Why Britain voted Leave: Brexit explained to non-Brits

My non-British friends often ask me why Britain voted to leave the European Union. Some are Europeans themselves, the vast majority of whom feel sad and bewildered by Britain’s departure. Others are American or Asian, who don’t know much about the EU beyond its primary function as a facilitator of trade, and so would like a proper explanation of Brexit. So here are what I believe to be the most significant causes of the vote to leave. I make no secret of my views- my friends know I’m a passionate pro-European- but I’ll try to be impartial for the purposes of this article:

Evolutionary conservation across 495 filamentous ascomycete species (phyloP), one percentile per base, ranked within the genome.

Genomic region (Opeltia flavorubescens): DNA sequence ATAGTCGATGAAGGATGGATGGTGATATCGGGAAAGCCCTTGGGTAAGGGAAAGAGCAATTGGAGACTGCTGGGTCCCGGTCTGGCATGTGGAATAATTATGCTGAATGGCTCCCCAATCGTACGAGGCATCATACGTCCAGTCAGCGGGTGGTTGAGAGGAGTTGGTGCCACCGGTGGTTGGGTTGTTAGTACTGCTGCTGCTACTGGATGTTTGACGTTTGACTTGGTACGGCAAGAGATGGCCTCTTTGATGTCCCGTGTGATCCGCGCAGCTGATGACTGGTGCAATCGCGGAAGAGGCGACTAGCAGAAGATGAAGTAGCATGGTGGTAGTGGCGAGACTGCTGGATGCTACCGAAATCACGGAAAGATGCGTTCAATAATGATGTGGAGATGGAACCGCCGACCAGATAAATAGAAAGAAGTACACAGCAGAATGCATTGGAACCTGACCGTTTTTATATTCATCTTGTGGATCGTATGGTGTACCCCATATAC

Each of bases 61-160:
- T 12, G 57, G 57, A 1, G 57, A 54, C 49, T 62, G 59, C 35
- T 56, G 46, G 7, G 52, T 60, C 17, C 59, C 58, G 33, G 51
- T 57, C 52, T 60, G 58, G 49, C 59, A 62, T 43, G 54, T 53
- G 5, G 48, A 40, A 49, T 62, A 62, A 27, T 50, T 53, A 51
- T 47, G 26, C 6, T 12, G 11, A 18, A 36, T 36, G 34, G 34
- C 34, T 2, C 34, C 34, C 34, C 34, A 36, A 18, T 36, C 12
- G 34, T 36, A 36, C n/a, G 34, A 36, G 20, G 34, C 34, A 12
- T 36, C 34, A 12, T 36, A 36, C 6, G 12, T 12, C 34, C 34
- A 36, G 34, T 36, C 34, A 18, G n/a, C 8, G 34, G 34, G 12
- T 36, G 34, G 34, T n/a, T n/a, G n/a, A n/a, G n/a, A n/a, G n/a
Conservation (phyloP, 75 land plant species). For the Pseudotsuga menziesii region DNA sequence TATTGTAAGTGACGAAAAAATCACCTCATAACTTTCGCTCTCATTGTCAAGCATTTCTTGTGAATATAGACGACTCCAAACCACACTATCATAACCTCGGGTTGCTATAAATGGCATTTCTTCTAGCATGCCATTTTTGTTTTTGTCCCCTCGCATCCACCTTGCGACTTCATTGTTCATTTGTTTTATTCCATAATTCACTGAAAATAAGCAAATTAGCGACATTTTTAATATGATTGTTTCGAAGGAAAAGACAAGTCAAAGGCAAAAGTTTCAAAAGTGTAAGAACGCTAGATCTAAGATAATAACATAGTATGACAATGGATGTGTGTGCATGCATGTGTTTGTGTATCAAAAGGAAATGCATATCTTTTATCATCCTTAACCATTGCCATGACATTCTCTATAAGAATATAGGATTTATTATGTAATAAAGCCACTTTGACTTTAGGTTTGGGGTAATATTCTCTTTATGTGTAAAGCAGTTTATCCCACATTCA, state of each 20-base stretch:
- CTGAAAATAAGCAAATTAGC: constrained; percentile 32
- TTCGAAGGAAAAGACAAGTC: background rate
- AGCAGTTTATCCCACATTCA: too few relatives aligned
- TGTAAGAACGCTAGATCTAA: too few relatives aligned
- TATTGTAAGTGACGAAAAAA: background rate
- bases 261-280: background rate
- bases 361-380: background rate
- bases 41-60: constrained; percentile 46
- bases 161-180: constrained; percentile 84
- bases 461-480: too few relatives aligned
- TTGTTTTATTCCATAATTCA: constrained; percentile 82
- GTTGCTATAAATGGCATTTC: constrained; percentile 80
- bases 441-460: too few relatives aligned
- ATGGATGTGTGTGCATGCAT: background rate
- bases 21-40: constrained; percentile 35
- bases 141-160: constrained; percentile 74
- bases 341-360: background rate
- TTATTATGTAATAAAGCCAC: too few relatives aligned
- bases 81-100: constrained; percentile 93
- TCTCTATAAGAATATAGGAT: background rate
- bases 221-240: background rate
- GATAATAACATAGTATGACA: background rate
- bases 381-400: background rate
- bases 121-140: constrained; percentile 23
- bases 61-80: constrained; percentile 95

1. Britain’s long-term Euroscepticism. Britain wasn’t one of the founding members of the European Coal and Steel Community, as the organisation was then known. The country later joined the European Economic Community, but only after what appeared to be a severe economic malaise. The UK’s relationship with Europe has always been transactional; its benefits outweigh the costs.  Most of the Continent has a historical emotional attachment to European integration as the answer to the extreme nationalism that caused both world wars, imperialism and Depression-era protectionism. Britain had the benefit of the English Channel, protected by the world’s best navy. The lesson it learnt from WW2 was one of British superiority and fighting spirit, not the benefits of international co-operation. The lack of ideological zeal for the EU in Britain, even during the Blair years, cannot be understated.